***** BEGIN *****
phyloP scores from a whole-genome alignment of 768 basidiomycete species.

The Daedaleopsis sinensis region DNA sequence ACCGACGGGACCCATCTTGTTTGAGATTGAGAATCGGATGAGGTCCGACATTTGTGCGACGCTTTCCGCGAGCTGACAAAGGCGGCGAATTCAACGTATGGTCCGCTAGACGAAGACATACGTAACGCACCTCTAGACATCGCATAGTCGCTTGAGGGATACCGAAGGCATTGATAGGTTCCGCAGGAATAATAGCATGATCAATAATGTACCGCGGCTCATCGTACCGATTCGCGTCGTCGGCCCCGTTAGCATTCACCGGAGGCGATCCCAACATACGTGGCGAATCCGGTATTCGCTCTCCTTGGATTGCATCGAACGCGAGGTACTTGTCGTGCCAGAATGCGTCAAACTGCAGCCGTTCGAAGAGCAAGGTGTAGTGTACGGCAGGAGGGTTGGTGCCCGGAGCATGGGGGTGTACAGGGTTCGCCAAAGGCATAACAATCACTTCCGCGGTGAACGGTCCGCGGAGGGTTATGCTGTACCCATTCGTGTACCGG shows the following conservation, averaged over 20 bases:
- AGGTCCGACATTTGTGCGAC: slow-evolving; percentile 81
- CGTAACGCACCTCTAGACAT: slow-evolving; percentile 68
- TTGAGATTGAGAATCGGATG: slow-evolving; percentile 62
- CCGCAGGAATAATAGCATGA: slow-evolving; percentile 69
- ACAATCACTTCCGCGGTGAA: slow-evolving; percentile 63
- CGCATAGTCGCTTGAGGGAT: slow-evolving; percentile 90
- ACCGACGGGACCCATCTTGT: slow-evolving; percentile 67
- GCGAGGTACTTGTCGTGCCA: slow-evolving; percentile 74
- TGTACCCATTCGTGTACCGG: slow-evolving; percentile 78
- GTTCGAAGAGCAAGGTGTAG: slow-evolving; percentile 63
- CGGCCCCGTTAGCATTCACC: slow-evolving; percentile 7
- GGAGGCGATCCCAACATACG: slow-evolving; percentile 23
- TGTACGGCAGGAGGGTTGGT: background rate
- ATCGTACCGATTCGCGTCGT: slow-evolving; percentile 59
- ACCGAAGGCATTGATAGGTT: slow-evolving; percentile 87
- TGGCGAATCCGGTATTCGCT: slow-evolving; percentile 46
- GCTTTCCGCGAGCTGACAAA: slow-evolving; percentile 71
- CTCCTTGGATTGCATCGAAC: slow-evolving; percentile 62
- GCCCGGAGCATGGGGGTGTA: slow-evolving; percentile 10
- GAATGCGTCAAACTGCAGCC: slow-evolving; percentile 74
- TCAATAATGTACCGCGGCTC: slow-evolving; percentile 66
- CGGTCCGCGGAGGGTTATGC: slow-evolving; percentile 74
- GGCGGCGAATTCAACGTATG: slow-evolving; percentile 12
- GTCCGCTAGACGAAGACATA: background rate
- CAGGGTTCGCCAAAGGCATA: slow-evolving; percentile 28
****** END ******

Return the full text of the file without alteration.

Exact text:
phyloP scores from a whole-genome alignment of 768 basidiomycete species.

The Daedaleopsis sinensis region DNA sequence ACCGACGGGACCCATCTTGTTTGAGATTGAGAATCGGATGAGGTCCGACATTTGTGCGACGCTTTCCGCGAGCTGACAAAGGCGGCGAATTCAACGTATGGTCCGCTAGACGAAGACATACGTAACGCACCTCTAGACATCGCATAGTCGCTTGAGGGATACCGAAGGCATTGATAGGTTCCGCAGGAATAATAGCATGATCAATAATGTACCGCGGCTCATCGTACCGATTCGCGTCGTCGGCCCCGTTAGCATTCACCGGAGGCGATCCCAACATACGTGGCGAATCCGGTATTCGCTCTCCTTGGATTGCATCGAACGCGAGGTACTTGTCGTGCCAGAATGCGTCAAACTGCAGCCGTTCGAAGAGCAAGGTGTAGTGTACGGCAGGAGGGTTGGTGCCCGGAGCATGGGGGTGTACAGGGTTCGCCAAAGGCATAACAATCACTTCCGCGGTGAACGGTCCGCGGAGGGTTATGCTGTACCCATTCGTGTACCGG shows the following conservation, averaged over 20 bases:
- AGGTCCGACATTTGTGCGAC: slow-evolving; percentile 81
- CGTAACGCACCTCTAGACAT: slow-evolving; percentile 68
- TTGAGATTGAGAATCGGATG: slow-evolving; percentile 62
- CCGCAGGAATAATAGCATGA: slow-evolving; percentile 69
- ACAATCACTTCCGCGGTGAA: slow-evolving; percentile 63
- CGCATAGTCGCTTGAGGGAT: slow-evolving; percentile 90
- ACCGACGGGACCCATCTTGT: slow-evolving; percentile 67
- GCGAGGTACTTGTCGTGCCA: slow-evolving; percentile 74
- TGTACCCATTCGTGTACCGG: slow-evolving; percentile 78
- GTTCGAAGAGCAAGGTGTAG: slow-evolving; percentile 63
- CGGCCCCGTTAGCATTCACC: slow-evolving; percentile 7
- GGAGGCGATCCCAACATACG: slow-evolving; percentile 23
- TGTACGGCAGGAGGGTTGGT: background rate
- ATCGTACCGATTCGCGTCGT: slow-evolving; percentile 59
- ACCGAAGGCATTGATAGGTT: slow-evolving; percentile 87
- TGGCGAATCCGGTATTCGCT: slow-evolving; percentile 46
- GCTTTCCGCGAGCTGACAAA: slow-evolving; percentile 71
- CTCCTTGGATTGCATCGAAC: slow-evolving; percentile 62
- GCCCGGAGCATGGGGGTGTA: slow-evolving; percentile 10
- GAATGCGTCAAACTGCAGCC: slow-evolving; percentile 74
- TCAATAATGTACCGCGGCTC: slow-evolving; percentile 66
- CGGTCCGCGGAGGGTTATGC: slow-evolving; percentile 74
- GGCGGCGAATTCAACGTATG: slow-evolving; percentile 12
- GTCCGCTAGACGAAGACATA: background rate
- CAGGGTTCGCCAAAGGCATA: slow-evolving; percentile 28